Flight MH17 and the role of the international courts

24 July 2014

Dutch prosecutors have opened a criminal investigation following the downing of flight MH17. But as the speculation mounts as to who was responsible, could this be a case to be tried by an international tribunal?

The road to any trial would be difficult and fraught with problems, but in view of the universal condemnation of what has taken place this may be a test of the world's resolve to support international justice.

Given that this was an attack on passengers in a civilian plane then there is a clear argument that it should be investigated for a grave breach of the Geneva Convention. That would enable countries, like the UK, who maintain they have extra-territorial jurisdiction, to seek to try the perpetrators, and that may well include those within the command structure. How far up the chain of command that will go is speculation. The UK would argue, should such people be identified and come to this country, that we could conceivably commence a prosecution here. Leaving aside emotion the gathering of evidence would be exceedingly difficult.

Many will feel, given the understandable strength of feeling over this terrible incident, that it calls for those involved to be brought to account before a tribunal such as the international criminal court, which itself sits permanently in Holland. There is bound to be gathering momentum on this, after all, why have such an independent tribunal if they cannot pursue situations such as this?  Again there will be enormous difficulties. Whilst the UK has been a fervent supporter of the court and its principles, both Ukraine and Russia and for that matter the US have not signed up to be subject to its jurisdiction. But this may well be an opportunity to test the resolve of the international community. Could a path be found to enable the court in the Hague to bring to account the perpetrators, including those up the chain of command? It might, from example, be open to the UN to refer the situation in Ukraine to the ICC thereby possibly  enabling ICC it to open an investigation. The UN did so with great speed in the case of Libya. However it would require a Security Council resolution and the support of Russia who could exercise their veto.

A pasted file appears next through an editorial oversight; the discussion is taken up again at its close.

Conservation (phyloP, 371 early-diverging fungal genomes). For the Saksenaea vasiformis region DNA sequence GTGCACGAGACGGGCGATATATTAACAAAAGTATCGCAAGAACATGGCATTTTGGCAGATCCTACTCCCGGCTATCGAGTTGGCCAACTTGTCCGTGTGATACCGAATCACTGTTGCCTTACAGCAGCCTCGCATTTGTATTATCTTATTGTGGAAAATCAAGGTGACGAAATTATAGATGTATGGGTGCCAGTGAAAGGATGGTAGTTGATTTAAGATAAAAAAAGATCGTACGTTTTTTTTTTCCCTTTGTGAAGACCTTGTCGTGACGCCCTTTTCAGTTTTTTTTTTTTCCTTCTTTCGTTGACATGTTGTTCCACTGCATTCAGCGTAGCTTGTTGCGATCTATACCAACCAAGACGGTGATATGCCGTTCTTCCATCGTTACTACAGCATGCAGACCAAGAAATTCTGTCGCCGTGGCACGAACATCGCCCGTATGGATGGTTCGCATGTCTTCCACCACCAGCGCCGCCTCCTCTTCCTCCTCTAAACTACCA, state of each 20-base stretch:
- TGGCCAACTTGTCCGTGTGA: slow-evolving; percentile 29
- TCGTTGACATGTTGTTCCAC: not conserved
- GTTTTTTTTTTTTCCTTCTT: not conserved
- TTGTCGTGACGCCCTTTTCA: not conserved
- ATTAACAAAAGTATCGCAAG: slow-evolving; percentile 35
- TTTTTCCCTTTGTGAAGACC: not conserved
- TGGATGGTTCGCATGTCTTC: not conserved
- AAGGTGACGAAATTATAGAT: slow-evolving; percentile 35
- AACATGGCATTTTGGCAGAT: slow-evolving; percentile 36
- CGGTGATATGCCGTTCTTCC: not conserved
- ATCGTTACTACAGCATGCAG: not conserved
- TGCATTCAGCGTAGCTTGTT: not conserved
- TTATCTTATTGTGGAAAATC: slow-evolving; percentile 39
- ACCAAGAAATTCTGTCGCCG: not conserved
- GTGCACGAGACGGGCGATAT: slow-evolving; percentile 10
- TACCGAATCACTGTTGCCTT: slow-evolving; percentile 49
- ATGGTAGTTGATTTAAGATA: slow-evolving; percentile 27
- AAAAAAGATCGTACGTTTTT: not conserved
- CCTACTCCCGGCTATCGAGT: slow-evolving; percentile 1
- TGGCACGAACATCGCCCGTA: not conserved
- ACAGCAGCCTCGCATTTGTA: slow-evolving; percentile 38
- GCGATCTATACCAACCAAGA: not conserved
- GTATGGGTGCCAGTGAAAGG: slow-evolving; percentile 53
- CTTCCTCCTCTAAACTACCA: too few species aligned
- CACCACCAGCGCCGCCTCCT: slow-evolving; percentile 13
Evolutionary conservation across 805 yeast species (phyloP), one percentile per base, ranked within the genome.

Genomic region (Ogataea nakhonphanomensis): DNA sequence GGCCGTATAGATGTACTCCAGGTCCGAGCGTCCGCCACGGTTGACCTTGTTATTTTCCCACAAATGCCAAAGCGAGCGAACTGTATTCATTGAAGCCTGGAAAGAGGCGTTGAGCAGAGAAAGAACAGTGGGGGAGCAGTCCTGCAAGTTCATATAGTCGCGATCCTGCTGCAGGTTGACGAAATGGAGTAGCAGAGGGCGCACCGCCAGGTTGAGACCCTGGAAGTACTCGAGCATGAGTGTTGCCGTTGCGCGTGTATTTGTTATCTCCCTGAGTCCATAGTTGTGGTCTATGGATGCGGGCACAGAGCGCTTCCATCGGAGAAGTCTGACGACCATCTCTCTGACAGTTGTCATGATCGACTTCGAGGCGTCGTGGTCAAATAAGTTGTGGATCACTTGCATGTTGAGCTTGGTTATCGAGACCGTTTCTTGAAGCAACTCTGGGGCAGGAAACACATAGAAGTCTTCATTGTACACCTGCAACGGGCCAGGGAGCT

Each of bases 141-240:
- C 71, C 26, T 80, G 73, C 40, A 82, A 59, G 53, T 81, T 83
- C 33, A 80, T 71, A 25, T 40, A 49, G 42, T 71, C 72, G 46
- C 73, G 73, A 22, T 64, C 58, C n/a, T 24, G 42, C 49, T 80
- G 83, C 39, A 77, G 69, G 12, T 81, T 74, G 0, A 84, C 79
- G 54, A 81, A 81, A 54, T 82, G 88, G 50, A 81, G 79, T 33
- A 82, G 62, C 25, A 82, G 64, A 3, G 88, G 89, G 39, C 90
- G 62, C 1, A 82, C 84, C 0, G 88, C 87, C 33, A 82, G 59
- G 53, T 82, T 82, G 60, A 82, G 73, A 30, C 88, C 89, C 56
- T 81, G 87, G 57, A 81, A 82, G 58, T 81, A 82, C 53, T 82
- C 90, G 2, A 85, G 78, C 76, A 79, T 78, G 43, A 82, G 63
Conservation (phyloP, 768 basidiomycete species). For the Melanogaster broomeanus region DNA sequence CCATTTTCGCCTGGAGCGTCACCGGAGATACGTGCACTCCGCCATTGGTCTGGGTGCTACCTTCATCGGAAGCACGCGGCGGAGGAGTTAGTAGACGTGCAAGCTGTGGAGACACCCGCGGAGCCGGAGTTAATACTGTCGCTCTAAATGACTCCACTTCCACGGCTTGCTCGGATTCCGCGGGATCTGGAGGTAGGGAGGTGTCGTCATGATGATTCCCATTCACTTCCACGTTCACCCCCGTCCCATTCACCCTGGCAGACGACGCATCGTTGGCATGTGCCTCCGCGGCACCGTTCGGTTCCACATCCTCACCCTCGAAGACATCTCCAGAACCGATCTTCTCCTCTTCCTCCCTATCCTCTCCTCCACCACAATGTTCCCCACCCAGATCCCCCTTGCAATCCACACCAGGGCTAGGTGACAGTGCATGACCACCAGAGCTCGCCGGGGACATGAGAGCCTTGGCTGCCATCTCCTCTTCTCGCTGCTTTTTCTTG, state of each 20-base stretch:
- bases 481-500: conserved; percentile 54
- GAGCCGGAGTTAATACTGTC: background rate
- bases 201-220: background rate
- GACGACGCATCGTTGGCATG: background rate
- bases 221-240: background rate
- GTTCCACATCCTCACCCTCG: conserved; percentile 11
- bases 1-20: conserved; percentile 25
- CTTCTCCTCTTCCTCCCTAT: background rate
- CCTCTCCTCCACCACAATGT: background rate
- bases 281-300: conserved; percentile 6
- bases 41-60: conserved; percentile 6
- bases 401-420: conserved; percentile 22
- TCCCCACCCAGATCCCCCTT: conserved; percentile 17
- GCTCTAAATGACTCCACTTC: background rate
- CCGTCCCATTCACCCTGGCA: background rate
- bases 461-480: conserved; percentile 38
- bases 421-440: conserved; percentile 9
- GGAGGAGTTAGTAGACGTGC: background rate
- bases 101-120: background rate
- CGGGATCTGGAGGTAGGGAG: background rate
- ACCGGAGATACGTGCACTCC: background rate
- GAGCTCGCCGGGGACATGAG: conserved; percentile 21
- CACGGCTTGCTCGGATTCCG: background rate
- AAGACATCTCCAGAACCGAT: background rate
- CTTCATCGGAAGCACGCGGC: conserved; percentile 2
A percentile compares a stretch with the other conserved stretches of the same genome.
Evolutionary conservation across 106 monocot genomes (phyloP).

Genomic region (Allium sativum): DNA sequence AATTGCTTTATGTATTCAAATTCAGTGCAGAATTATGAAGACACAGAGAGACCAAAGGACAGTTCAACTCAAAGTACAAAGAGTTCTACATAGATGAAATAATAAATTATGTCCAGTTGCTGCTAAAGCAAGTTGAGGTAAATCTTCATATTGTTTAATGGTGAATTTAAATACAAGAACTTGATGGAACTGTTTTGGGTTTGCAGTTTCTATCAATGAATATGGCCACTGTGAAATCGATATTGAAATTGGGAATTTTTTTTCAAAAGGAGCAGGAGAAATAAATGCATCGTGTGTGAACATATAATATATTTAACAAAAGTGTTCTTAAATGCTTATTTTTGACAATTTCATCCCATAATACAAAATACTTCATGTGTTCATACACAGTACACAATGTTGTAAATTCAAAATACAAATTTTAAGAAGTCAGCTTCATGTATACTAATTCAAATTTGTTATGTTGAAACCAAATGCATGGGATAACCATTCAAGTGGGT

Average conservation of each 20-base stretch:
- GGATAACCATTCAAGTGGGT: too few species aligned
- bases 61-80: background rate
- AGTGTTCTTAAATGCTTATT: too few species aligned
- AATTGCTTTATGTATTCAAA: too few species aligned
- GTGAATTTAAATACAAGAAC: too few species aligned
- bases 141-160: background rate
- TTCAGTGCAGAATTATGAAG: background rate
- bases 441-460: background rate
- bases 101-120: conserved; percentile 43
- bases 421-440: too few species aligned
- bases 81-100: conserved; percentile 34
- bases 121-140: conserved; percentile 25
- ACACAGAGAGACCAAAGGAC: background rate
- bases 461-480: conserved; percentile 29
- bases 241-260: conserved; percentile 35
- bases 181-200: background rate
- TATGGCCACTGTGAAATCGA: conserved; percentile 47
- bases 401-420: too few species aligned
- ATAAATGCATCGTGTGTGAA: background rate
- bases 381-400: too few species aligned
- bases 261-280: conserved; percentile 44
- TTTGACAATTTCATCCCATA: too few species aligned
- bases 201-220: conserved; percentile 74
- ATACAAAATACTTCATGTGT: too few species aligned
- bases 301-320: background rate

Such a move, even if it were possible to get through the Security Council, may be seen to widen too far the jurisdiction of the ICC, as this is about a single incident rather than a regional situation. Another alternative would be an ad hoc tribunal, of which there have been a plethora in recent years. These are always controversial and take time to set up. Who will be responsible and what will be its terms of reference? Will it have the support of the countries directly involved? Perhaps if the evidence does point to certain individuals, a Lockerbie style trial might even be appropriate if it has support and co-operation.

International justice may itself be on trial. Many will contend here is an opportunity for the international community, apart from talking about sanctions, to confirm its often spoken rhetoric  that there will be no hiding place for those who commit crimes which on any view would be characterised as breaches of international law. An opportunity also, they would say, to assuage criticism of the limited effectiveness of the ICC if an investigation can be brought within its’ jurisdiction. But for now they probably feel the best opportunity of bringing those responsible to justice lies with the Dutch domestic prosecutors.

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